Neck edges
Friday July 27th 2007, 12:56 pm
Filed under: "Wrapped in Comfort",Knit

Lisa Souza’s JellybeanzIn the book, I mention that for my top-down circular shawls, I double the strand for the cast-on. Now, the thing is, I figured out about halfway through the book production process that I needed to do that, having already knitted dozens of shawls. (I made duplicates: one for the friend, one for the publisher, one for the friend, one for the publisher. Picture pulling the petals off a clover: she loves me, she loves me n…oh wait, never mind, doesn’t apply–Martingale is absolutely wonderful.) I did not specify to their photographer which were the New Improveds, so there were closeups of the single stranded necks as well as the doubled ones.  So I wanted to reassure those who haven’t been sure how well that neck would hold up that if you *do* do that doubled strand, and then weave the doubled-strand ends through the back of every purl stitch on Row 1, it gives you a braided effect that works out particularly well.

Meantime, yesterday I received a large skein of Lisa Souza’s baby alpaca laceweight from in Jellybeanz, to match the handspun socks Jasmin gave me from Lisa’s roving. The pink will have to wait its turn, because, right now, my needles are loving the Jellybeanz more. I’ve never had handknit socks to match a shawl before. Too cool! reinforced neck edge on top-down circular shawl

3 Comments so far
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Dear Alison,

I just received Wrapped in Comfort today and what a gift!I’ve been knitting all my life (well, close to it) and have been making prayer shawls for 2 1/2 years (started those while recovering from disc surgery–yep, you CAN knit half-lying down and wearing a neck brace). I have read through the book and love your stories and your healing journey. I, too, have arthritis and other problems (I hate when it gets my hands), and knitting for me has always been a centering, healing experience. I am getting my master’s degree in Medical Humanities, and my topic (the dean approved!) is Knitting and Healing in the Medical Humanities.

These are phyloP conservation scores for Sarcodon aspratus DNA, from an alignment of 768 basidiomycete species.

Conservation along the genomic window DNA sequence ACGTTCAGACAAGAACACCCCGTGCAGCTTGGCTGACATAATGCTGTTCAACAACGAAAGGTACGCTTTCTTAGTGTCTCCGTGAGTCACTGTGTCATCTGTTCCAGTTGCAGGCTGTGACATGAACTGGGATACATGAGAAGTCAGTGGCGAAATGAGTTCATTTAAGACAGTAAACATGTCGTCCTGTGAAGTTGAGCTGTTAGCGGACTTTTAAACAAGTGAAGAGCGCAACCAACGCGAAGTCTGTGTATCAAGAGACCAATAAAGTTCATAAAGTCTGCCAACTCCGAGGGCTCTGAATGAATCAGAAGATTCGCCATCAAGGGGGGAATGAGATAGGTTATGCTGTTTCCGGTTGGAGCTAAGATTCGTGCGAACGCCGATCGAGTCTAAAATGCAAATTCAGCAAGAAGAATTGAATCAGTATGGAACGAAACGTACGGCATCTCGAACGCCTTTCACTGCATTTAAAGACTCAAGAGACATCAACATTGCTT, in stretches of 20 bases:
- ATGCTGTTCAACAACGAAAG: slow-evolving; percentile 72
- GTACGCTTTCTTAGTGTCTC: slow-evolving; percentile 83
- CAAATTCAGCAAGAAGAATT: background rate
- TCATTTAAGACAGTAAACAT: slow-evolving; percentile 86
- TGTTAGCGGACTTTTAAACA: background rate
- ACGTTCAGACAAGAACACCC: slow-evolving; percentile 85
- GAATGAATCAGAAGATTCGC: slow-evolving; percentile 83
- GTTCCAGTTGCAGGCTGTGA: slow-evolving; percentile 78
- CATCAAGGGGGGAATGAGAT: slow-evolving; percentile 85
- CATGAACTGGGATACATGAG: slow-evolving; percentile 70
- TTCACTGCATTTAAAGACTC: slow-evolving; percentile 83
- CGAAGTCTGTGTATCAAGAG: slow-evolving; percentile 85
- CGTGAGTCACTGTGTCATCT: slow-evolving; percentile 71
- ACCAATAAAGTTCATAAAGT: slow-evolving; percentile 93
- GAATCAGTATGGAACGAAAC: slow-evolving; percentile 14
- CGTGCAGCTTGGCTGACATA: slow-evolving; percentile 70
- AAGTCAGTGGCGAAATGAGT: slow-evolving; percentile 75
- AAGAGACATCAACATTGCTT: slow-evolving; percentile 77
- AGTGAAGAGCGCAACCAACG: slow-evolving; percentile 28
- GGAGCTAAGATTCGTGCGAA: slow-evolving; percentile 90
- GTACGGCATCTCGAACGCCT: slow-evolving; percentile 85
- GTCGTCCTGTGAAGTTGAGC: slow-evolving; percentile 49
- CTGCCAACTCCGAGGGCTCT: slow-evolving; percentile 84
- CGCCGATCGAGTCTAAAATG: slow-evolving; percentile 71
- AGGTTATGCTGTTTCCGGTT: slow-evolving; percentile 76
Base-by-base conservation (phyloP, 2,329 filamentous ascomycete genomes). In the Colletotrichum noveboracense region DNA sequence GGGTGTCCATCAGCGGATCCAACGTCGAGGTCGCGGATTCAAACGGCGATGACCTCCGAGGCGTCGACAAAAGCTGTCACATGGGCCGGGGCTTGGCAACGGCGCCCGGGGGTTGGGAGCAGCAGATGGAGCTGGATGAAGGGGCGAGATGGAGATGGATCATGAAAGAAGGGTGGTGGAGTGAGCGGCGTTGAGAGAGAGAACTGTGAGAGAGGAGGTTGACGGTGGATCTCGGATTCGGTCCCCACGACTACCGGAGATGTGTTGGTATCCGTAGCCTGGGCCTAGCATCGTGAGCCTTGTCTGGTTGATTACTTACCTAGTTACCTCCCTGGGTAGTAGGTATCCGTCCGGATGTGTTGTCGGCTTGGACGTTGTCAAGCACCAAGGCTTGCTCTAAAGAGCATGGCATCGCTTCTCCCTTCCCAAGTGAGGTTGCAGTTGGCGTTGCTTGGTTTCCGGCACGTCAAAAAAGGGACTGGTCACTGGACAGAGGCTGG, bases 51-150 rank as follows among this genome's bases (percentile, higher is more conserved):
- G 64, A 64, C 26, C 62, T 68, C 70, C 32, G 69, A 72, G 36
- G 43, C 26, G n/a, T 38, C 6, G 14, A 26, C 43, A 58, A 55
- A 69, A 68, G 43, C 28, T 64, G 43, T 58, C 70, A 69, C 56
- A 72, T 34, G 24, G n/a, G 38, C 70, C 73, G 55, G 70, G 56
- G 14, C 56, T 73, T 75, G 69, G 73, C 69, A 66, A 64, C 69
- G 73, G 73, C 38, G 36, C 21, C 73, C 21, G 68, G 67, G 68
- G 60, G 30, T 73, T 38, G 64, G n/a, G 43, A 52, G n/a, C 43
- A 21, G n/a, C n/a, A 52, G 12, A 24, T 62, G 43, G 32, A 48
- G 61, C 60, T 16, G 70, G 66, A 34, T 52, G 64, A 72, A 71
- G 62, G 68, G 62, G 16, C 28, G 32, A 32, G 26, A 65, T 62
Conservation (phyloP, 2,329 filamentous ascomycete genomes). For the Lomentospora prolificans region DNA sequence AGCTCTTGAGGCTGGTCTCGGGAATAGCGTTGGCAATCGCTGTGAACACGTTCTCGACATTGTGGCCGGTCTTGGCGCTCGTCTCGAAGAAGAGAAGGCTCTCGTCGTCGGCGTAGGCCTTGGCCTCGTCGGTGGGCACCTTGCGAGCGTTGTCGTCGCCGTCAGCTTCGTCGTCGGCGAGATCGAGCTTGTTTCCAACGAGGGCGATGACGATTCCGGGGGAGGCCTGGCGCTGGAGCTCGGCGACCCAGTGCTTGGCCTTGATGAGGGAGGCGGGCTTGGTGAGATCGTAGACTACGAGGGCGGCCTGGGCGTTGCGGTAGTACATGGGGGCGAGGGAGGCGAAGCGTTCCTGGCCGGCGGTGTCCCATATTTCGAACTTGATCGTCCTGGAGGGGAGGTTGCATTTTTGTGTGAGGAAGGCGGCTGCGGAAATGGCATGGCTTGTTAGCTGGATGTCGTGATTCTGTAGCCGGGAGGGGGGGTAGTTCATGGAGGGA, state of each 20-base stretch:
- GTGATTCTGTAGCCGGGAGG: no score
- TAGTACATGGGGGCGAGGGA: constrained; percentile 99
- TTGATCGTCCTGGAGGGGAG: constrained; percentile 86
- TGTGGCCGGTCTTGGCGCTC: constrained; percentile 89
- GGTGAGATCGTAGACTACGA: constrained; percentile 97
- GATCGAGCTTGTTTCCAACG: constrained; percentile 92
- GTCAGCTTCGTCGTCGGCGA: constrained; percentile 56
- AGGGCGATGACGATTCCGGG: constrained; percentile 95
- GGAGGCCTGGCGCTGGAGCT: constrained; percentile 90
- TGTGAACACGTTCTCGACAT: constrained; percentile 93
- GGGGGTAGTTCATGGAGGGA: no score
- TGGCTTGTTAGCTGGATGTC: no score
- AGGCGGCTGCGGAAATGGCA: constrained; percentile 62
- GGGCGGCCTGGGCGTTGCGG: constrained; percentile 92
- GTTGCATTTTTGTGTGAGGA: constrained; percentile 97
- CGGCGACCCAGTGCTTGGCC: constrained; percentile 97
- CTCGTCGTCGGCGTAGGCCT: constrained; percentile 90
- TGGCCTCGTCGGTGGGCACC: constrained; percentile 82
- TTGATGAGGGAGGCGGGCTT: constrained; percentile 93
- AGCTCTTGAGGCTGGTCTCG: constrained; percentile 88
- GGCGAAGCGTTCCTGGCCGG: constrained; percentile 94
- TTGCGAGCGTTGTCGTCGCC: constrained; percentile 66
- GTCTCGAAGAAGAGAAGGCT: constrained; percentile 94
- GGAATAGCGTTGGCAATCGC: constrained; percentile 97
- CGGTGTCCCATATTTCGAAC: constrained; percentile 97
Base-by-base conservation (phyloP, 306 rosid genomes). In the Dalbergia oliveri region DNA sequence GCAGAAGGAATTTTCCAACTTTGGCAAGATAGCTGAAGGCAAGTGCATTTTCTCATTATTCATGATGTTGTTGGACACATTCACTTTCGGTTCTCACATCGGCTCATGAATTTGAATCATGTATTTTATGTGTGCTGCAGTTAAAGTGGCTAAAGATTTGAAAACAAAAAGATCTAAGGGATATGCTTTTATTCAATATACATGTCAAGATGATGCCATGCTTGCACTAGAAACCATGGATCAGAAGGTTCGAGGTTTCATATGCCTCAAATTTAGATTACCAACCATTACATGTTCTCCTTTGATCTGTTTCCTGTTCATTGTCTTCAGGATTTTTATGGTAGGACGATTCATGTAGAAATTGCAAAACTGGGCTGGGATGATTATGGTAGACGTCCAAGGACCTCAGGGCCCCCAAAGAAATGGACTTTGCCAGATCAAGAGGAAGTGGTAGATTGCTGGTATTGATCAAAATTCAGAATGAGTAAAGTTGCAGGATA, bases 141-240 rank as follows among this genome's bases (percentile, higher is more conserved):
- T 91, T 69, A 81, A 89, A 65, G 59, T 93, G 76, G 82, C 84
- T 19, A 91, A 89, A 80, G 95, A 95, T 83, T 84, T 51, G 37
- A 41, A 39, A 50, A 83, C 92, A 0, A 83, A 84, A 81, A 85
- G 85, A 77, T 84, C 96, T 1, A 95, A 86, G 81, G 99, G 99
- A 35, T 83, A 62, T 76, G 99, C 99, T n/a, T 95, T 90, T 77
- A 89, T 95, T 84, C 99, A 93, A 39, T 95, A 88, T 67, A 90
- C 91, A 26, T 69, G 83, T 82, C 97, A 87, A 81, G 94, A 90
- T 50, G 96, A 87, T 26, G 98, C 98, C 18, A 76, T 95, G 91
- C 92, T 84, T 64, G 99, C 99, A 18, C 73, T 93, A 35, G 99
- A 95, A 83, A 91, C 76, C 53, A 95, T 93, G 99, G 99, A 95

I could tell from the first page (through tears of joy and empathy) that your book embodies the message of my thesis: that knitting does heal body, mind, and spirit. THANK YOU!

Comment by Bonnie 07.27.07 @ 1:36 pm

Thank you, Bonnie. Knitting absolutely does heal: when we use it as a way of telling others, I was thinking of you. You are important enough to me for me to give of the one thing that can never be replaced: those hours I spent on this earth working on this. It provides tangible proof, and a reminder forever after, that that time was spent wishing that person happiness.

And that is powerful.

Comment by AlisonH 07.27.07 @ 2:33 pm

Socks and shawl. Sweetly alliterative. Nice.

Comment by Carol 07.28.07 @ 8:47 am

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